By Mana Williams 15 Minutes
How confident are you that you could actively ask a question in a lecture of three hundred? I’m sure you could. But could you do it every day? How many times have you done it in the past? Can you count that number on two hands? Maybe one? It’s never easy asking a question at a lecture of three hundred, especially if the question isn’t a smart one. Lecturers can encourage questions at the start of a course and say that no question are silly ones. But the reality is, you do need to have a certain kind of confidence to be able to raise to that level and interrupt an auditorium full of grumpy humans. Today’s talk looks at the negative reinforcement that having lectures of this size can be and the relationship that should exist between a lecturer and a student. In the hopes that someone stuck out, there might be able to conjure up that level of confidence or get their questions answered in an alternative way.
What is a lecture?
The word lecture has two different definitions that both reflect a one-sided relationship. The defined answer is an educational talk to an audience, usually students. The second defined answer is a long serious speech, especially one to scold somebody. The power in a lecture is definitely one sided, which makes it really difficult to communicate on the same level and understand the message. The assumption made is that a lecturer knows more than the student. This is normally true but the reasoning behind why this methodology is used is to communicate as to suggest that if the message was delivered to an alien or somebody with no knowledge then the lesson needs to be easily consumed. But this takes away from the student their control of the situation. A lecture of three hundred is not a conversation, it’s a talking to. A place where a lesson could be taught to a multitude of people without taking into account the needs of the individual. Making it really hard for an individual to have one on ones. If a person wanted a questioned answered mid-lecture then the questions themselves would be clarified on an open source so that everyone would get their question answered.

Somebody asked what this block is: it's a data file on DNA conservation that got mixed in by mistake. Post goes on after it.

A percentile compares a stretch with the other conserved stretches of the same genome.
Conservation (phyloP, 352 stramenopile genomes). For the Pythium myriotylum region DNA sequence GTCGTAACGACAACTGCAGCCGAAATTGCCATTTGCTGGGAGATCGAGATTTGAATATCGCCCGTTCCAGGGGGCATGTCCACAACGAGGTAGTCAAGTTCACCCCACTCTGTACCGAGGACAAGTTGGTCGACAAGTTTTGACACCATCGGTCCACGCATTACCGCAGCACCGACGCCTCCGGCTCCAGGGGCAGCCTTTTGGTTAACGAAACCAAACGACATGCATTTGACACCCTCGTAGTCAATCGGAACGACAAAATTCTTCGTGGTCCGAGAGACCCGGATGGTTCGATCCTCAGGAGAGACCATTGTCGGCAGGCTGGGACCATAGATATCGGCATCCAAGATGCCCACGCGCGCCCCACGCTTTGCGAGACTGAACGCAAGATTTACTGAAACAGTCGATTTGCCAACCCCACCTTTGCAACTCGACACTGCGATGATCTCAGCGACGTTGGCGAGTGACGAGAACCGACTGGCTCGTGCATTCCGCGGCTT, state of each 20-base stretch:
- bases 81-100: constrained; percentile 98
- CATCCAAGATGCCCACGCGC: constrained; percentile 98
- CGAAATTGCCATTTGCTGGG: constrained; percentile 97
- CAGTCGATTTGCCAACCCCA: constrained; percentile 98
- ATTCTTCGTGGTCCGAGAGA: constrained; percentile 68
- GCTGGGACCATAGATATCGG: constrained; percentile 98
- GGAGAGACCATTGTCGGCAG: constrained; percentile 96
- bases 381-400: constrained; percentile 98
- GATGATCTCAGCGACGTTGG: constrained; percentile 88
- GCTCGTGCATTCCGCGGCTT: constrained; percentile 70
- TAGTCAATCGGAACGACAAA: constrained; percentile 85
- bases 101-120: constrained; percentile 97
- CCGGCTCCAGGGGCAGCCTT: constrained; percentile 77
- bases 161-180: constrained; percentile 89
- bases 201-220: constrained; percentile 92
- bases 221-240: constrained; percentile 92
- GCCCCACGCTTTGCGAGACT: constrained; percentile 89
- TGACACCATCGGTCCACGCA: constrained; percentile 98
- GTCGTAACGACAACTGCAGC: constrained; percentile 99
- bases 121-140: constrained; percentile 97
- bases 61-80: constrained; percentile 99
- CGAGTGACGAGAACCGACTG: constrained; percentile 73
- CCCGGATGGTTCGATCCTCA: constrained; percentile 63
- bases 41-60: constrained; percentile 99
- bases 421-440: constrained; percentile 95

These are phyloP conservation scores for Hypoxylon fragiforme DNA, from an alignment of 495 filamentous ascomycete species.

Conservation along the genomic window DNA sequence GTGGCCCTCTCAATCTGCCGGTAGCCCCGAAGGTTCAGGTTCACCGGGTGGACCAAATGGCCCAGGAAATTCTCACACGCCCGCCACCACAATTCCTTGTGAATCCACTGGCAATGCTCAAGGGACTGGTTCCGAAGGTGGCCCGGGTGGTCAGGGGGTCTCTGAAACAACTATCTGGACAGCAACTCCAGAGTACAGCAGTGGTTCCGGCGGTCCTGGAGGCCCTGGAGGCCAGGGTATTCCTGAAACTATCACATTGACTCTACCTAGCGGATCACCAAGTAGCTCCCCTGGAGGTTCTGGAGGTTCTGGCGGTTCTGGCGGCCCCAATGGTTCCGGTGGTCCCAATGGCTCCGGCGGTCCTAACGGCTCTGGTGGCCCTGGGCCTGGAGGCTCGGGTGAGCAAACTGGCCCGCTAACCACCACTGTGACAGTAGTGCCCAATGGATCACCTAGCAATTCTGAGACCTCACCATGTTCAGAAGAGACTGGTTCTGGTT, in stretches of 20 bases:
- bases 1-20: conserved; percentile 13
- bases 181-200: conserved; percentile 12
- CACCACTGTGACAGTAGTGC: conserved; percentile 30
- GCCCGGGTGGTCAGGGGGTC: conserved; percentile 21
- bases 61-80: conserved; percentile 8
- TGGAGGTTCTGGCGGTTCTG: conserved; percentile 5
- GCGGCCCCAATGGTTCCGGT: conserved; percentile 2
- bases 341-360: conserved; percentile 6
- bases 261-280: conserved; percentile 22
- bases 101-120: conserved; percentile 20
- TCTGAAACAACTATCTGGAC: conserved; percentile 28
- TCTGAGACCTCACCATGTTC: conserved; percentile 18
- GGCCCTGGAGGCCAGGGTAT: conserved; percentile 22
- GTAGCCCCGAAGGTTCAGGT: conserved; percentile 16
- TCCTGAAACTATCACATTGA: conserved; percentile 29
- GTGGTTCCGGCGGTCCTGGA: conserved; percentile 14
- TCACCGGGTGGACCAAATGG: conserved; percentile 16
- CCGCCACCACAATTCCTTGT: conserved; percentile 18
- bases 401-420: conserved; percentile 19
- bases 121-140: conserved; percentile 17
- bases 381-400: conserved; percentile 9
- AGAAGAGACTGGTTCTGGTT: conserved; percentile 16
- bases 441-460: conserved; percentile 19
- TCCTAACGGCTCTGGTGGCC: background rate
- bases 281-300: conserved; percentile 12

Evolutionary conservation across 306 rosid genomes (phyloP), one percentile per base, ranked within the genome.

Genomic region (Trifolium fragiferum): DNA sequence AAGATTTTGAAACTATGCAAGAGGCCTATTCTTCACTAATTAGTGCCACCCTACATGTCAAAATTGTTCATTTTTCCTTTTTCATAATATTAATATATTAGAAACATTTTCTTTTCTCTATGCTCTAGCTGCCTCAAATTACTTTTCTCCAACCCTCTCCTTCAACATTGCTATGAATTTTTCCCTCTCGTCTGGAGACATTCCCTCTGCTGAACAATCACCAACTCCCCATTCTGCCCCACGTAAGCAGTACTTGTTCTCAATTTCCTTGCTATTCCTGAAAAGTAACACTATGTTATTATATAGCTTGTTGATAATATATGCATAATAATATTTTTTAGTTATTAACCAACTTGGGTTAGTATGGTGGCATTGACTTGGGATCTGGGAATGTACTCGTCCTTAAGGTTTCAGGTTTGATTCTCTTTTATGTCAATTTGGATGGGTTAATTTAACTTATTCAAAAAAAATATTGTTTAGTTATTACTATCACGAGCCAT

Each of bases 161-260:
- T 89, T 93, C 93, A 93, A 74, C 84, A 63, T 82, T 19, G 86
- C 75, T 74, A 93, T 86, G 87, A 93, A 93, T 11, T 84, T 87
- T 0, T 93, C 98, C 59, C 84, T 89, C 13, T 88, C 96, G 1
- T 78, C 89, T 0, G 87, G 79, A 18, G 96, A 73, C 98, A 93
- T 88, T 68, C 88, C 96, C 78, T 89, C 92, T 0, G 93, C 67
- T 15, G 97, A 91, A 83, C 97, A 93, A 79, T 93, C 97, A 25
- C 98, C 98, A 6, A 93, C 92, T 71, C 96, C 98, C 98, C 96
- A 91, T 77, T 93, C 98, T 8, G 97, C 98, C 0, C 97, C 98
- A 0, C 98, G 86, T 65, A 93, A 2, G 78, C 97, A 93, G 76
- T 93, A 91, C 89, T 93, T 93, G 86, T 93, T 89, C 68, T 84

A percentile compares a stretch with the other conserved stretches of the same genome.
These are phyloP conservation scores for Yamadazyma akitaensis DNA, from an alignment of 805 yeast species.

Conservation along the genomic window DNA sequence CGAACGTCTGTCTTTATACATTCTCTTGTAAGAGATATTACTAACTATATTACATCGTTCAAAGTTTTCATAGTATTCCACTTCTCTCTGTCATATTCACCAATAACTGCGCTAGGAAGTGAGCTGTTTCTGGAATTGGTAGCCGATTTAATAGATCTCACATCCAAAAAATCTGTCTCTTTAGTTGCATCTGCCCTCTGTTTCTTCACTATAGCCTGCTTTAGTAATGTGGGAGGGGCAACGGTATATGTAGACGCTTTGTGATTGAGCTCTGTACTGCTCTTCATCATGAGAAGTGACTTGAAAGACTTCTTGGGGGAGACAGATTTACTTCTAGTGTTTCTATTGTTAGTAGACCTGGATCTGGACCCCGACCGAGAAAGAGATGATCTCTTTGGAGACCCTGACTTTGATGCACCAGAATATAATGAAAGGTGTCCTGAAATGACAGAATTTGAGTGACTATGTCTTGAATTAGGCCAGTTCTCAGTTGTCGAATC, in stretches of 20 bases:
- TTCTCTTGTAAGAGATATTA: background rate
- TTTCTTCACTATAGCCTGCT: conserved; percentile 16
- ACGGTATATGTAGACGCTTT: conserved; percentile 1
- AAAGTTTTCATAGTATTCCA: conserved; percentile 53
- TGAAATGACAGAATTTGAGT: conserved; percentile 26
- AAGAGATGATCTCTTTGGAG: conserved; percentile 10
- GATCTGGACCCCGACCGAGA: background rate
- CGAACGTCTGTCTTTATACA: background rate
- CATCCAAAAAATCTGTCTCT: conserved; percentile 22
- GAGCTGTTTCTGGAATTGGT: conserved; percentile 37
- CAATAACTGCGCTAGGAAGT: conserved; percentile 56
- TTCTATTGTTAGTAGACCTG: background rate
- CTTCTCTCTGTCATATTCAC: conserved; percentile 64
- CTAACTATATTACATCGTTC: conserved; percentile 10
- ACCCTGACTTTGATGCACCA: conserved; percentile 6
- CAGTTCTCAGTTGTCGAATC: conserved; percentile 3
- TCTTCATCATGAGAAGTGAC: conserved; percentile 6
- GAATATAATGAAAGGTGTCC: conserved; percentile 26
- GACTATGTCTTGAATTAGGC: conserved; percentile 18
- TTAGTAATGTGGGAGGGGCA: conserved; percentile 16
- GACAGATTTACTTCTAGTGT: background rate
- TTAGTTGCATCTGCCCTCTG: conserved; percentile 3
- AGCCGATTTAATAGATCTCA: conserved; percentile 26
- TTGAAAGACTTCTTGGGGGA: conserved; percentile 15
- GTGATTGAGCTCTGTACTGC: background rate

So what’s changed?
We no longer live in a learning environment that big questions could only be asked in front of everyone. Unfortunately, some lecturers won’t answer too many questions after the lecture as they have lives and other classes to teach, so this is not a hugely valuable way of squeezing everything out of the lemon. We now have online forums to ask questions, using our University communications web pages. It seems easy but this is a great place to ask stupid questions. Online forums are tomorrow’s auditoriums. They still share the same lesson but the added role of anonymity is something of a breath of fresh air.
So is a lecture important?